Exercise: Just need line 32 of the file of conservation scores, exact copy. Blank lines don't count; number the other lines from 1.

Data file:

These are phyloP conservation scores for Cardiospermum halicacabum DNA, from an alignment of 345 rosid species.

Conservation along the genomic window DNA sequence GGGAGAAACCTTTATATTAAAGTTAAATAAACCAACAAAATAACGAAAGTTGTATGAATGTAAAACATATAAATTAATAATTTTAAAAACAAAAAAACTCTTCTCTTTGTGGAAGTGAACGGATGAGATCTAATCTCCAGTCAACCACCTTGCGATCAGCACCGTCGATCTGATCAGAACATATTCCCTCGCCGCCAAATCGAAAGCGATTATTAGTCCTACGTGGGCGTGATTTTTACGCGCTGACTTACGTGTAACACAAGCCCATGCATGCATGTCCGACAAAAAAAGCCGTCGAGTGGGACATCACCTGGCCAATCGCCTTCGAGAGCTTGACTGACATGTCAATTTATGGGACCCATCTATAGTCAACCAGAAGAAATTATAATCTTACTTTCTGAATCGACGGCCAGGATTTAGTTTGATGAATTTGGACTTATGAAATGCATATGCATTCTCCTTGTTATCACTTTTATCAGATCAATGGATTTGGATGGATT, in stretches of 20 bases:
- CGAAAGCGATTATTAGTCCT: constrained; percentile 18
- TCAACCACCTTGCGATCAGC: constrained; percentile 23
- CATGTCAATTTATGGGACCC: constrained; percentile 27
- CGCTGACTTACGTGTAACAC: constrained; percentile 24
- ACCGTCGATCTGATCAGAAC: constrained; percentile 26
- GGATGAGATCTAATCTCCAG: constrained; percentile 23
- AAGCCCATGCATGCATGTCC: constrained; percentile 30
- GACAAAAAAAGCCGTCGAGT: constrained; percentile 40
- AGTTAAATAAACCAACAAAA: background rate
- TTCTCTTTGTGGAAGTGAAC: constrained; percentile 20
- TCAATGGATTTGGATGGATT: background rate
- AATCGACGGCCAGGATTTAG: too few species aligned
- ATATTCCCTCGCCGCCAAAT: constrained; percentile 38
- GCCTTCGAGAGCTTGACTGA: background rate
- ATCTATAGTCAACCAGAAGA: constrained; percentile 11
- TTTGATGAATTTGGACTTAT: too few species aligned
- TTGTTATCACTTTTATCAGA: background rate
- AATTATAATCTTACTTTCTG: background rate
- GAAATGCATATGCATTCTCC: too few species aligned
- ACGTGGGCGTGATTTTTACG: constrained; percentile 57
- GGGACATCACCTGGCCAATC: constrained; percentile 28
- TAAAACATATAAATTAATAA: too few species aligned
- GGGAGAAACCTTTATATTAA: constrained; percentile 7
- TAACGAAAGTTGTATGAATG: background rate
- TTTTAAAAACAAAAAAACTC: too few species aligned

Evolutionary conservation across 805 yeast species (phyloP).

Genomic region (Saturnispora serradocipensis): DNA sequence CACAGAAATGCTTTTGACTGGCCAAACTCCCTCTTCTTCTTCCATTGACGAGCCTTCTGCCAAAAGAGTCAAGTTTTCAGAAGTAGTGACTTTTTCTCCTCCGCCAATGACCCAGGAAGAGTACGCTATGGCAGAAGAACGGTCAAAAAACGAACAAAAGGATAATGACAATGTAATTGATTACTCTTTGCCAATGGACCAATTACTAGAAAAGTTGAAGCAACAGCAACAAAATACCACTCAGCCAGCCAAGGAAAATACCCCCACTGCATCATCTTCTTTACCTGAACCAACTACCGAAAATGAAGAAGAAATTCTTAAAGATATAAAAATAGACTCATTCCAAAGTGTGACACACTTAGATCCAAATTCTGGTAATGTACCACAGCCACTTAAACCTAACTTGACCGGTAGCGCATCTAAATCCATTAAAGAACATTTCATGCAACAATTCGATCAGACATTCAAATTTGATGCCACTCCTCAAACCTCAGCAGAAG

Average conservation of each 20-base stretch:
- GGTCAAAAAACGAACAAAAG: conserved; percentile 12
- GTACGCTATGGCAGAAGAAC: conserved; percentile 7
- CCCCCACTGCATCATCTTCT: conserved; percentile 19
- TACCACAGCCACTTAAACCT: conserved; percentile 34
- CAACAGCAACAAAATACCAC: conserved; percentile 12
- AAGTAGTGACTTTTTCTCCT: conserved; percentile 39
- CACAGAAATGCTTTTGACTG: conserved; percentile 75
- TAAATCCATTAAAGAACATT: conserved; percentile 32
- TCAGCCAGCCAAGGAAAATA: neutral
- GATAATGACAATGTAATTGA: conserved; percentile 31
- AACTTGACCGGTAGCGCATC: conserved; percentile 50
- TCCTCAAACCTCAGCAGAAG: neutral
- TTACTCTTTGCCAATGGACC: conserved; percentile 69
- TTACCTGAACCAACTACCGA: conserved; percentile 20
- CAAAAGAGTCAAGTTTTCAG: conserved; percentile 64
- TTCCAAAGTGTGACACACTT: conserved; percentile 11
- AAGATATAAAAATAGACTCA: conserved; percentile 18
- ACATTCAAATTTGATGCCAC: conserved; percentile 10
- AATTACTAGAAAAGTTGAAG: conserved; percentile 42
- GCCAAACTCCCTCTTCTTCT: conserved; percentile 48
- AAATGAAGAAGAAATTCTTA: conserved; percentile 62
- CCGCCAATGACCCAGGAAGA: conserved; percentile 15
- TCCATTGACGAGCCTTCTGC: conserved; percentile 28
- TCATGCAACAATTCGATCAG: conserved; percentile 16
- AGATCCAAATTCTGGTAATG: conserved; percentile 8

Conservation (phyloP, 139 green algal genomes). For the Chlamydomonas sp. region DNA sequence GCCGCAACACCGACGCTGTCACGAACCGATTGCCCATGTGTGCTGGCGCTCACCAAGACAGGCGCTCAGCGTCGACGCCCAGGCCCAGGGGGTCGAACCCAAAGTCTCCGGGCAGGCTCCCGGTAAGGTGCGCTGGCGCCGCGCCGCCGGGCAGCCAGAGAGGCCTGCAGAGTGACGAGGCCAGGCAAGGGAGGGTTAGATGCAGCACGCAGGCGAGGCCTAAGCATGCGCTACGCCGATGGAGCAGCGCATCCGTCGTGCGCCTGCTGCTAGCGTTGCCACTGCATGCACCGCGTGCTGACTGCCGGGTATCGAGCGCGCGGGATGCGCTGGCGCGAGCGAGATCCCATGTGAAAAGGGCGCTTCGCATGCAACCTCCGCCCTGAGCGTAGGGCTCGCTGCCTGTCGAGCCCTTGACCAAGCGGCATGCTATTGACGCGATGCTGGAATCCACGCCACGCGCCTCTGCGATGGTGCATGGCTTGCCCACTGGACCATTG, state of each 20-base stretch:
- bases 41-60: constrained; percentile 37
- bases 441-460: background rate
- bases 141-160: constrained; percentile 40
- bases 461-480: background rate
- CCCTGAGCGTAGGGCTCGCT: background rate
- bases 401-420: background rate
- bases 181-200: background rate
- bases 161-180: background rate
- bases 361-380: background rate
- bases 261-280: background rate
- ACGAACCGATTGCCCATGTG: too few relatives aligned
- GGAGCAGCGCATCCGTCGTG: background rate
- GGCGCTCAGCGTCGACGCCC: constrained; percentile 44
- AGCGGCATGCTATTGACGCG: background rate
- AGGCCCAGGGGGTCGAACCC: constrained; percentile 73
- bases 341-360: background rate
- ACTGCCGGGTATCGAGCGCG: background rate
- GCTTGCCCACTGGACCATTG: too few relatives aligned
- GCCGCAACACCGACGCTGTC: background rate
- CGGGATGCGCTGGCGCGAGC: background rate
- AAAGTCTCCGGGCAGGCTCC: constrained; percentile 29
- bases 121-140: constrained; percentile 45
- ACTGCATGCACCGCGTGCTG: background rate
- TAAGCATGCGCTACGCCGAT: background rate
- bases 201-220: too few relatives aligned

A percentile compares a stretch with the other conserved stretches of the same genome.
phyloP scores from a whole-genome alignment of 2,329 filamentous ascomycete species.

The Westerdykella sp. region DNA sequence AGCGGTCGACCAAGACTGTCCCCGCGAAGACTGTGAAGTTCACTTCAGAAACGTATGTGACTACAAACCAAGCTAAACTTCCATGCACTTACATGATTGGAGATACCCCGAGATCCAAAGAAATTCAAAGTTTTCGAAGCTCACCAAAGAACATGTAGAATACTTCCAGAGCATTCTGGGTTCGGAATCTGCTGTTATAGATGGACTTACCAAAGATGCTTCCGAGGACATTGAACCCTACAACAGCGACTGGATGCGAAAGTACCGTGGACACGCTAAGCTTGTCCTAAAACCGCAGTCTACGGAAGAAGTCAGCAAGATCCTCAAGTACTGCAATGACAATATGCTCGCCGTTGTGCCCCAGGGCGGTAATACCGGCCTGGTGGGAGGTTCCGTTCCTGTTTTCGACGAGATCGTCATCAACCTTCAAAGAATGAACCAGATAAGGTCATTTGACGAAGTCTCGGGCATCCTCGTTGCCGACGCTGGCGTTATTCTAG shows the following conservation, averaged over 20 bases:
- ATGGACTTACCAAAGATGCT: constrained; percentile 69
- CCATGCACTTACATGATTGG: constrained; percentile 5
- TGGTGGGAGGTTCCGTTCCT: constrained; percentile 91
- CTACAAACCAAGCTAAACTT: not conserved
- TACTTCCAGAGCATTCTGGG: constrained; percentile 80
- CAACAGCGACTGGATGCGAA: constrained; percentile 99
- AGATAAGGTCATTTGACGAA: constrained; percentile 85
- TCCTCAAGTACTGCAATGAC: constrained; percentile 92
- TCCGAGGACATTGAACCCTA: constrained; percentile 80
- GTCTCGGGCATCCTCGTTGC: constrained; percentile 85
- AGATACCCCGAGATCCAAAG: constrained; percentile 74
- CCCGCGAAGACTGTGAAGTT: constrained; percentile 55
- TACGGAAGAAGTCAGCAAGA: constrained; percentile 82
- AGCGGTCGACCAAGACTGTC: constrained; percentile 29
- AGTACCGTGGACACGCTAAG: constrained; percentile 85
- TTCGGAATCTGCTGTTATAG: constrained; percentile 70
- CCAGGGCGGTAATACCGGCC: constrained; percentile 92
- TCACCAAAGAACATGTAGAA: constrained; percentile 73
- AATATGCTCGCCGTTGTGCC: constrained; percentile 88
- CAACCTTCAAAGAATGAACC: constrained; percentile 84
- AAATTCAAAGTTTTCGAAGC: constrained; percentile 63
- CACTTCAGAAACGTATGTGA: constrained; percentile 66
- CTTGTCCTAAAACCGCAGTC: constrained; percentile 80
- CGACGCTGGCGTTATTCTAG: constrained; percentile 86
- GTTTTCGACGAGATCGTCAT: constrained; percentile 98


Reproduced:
- GTACGCTATGGCAGAAGAAC: conserved; percentile 7